In a world where Challenger research indicates that there are an average of 10.2 buyers on a complex buying team, is this enough? Many deals (some research says the majority) end in no decision because, across those 10 buyers, conflicts, personalities, departmental priorities, and other factors conspire against consensus. And many of those nearly dozen buyers may never engage directly with your content in any event. They may be disconnected from the project, or perhaps engaging with your competitors just as their colleagues are engaging with you.

Of the predictive lead scoring examples above, Marketo and Salesforce are focused just on the contact. In contrast, Bombora and 6Sense are focused on the account. Segment is likely alone, as a CDP (customer data platform), in combining contact AND account level data. 

That combination of aggregate account level observations and specific contact level insights is critical to robust predictive lead scoring models that weigh all four factors of account fit, account activity, contact fit, and contact activity.

First party vs. Third party Data Components

There's also a difference in how broadly data is observed.

The common lead scoring models of marketing automation and CRM systems draw exclusively on first-party data - the observations of contacts with your own digital properties. That can include known user interactions (email opens & clicks, page visits, form fills, social interactions, etc.) More sophisticated systems may integrate third-party tracking of anonymous user first-party activity (visits to your site) that is typically collected via IP address resolution.

Building your lead scoring and prediction on only engagements with your site is obviously inadequate. There are 2 billion websites, and even if most are irrelevant for this purpose, you have many competitors, and every industry has review sites, forums and other concentrations of information which buyers use for research.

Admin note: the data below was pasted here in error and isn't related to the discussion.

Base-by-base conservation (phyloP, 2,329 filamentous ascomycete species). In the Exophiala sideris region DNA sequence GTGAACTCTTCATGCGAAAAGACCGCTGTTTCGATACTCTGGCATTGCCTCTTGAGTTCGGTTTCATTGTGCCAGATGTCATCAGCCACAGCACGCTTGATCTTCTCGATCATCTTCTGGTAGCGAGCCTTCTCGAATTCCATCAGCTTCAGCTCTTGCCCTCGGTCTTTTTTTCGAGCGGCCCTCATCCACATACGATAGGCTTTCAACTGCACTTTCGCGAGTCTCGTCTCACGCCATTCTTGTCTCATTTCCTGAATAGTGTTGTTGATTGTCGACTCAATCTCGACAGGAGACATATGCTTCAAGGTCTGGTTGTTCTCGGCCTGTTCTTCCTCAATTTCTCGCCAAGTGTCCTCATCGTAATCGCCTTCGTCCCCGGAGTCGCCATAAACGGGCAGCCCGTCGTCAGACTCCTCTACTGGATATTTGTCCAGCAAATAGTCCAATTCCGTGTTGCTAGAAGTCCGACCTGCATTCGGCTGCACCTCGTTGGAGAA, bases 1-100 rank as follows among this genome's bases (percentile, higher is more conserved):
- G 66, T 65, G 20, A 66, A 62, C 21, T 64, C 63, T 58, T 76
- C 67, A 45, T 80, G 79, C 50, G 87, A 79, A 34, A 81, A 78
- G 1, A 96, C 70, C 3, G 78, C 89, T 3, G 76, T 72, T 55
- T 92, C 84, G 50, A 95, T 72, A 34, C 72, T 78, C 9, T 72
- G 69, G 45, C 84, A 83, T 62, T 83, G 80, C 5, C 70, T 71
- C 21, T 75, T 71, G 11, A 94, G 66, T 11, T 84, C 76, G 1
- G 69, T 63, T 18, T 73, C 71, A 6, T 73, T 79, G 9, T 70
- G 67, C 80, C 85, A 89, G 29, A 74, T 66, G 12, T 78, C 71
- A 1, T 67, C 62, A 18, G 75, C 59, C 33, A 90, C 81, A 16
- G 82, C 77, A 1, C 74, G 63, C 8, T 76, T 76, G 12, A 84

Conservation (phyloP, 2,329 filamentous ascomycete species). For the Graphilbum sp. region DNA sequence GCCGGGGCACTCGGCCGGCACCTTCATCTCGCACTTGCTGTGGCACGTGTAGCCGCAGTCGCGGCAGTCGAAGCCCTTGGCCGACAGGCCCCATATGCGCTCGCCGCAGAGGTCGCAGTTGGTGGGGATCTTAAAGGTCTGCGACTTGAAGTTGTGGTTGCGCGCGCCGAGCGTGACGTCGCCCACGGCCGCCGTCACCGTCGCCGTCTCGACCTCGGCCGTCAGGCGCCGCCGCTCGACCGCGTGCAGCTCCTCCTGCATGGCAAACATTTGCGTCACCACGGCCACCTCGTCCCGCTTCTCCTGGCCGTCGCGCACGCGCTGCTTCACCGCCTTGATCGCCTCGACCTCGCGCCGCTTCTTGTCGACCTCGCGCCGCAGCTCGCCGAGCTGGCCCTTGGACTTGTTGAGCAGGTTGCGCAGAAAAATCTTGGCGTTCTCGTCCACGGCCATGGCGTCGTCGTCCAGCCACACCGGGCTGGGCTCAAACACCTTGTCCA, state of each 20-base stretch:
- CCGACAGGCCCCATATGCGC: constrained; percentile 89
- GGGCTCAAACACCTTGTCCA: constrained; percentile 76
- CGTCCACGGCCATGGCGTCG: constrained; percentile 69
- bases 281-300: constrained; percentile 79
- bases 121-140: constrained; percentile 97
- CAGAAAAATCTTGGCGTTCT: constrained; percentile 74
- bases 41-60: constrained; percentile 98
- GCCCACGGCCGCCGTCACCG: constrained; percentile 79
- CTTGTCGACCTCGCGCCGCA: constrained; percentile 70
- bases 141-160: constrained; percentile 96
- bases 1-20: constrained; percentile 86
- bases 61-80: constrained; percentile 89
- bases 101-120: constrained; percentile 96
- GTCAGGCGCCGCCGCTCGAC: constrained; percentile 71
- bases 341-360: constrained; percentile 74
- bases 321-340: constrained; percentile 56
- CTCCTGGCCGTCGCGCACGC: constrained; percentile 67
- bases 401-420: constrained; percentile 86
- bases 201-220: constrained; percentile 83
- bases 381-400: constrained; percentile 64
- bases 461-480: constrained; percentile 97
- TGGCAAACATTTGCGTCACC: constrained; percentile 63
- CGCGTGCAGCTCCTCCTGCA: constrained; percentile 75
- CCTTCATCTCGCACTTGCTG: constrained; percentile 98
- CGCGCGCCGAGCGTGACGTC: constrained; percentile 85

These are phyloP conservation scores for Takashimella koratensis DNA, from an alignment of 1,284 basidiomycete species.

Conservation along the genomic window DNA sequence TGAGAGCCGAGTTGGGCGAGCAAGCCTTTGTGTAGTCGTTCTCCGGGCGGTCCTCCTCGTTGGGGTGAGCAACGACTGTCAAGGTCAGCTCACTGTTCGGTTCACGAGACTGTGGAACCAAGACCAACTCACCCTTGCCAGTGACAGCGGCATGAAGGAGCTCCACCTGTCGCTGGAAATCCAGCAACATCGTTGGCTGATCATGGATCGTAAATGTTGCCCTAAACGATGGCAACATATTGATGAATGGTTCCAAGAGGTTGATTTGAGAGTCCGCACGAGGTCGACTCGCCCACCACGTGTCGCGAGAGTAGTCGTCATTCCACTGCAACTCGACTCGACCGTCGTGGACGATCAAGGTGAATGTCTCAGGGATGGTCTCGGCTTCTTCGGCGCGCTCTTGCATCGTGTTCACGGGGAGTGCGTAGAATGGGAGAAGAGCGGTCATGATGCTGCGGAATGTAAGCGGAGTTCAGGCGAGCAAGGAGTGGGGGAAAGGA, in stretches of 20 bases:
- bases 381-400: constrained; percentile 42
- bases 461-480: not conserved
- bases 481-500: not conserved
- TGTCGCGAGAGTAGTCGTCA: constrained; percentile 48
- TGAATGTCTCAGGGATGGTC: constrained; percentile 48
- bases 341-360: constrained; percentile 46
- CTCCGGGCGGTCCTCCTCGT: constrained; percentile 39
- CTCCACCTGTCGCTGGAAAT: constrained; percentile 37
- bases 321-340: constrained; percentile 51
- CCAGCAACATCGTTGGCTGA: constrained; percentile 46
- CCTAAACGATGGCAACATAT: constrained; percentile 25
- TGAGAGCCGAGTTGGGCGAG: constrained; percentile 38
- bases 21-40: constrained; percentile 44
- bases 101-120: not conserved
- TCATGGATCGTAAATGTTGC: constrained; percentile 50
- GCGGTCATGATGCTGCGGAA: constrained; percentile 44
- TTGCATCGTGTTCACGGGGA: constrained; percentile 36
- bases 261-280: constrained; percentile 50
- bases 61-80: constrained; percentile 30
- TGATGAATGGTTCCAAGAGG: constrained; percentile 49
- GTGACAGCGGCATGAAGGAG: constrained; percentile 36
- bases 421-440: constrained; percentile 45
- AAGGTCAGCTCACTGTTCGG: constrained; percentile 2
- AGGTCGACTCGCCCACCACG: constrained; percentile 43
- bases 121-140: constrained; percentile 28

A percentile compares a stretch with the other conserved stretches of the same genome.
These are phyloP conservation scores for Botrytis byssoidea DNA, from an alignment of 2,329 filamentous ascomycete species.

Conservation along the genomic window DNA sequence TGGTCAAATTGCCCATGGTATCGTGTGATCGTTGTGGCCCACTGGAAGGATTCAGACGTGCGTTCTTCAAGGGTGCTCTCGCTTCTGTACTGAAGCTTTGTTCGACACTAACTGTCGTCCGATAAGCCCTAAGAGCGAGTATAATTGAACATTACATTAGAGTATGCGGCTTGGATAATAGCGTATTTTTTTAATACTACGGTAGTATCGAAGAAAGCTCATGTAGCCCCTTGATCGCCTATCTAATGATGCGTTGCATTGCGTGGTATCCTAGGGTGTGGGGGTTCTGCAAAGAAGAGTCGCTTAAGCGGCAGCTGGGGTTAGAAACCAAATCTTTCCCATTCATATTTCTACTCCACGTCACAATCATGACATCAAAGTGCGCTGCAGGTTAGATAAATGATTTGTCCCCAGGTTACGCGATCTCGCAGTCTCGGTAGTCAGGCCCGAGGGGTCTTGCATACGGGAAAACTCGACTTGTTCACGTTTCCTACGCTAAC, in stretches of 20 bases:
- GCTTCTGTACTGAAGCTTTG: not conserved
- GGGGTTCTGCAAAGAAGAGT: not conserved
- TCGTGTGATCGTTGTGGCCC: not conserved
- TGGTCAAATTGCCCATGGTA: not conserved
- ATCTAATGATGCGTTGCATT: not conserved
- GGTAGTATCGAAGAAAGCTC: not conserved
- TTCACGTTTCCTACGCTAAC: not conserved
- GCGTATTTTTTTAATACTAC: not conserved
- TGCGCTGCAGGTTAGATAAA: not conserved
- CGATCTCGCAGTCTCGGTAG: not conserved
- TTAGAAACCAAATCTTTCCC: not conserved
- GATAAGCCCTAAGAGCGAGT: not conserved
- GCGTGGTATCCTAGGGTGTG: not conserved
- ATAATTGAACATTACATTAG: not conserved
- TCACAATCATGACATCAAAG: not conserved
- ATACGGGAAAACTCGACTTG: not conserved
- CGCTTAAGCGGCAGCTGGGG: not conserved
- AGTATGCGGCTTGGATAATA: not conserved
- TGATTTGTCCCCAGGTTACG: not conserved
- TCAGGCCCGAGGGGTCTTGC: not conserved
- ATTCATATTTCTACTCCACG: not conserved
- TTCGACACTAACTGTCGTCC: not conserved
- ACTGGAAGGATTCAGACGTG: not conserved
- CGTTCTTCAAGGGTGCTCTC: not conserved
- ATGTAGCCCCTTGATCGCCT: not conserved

It's folly to pretend as though those don't matter simply because you can't typically observe them.

That's where third-party purchase intent data comes into play.

In order to really score a lead (beyond a contact, and at the opportunity level) it's important to understand and draw reasonable inferences from the activity of as many buying team members as possible, across as many sources as possible. (Learn more here about how intent data models differ in the scope and number of sources.) That requires buyer intent data.

Aggregated account level insights (the account level reporting common among most third-party intent data providers) help to supplement the much narrower first party data that informs typical predictive lead scoring models.

That's certainly an improvement, because in a world of complex sales, and large buying teams, a simplistic view of a single contact's activity with your site and property is not really predictive of opportunity success. It may help to identify your champion, but it will skew to appear favorable to you because it's inherently limited to the engagements with your content.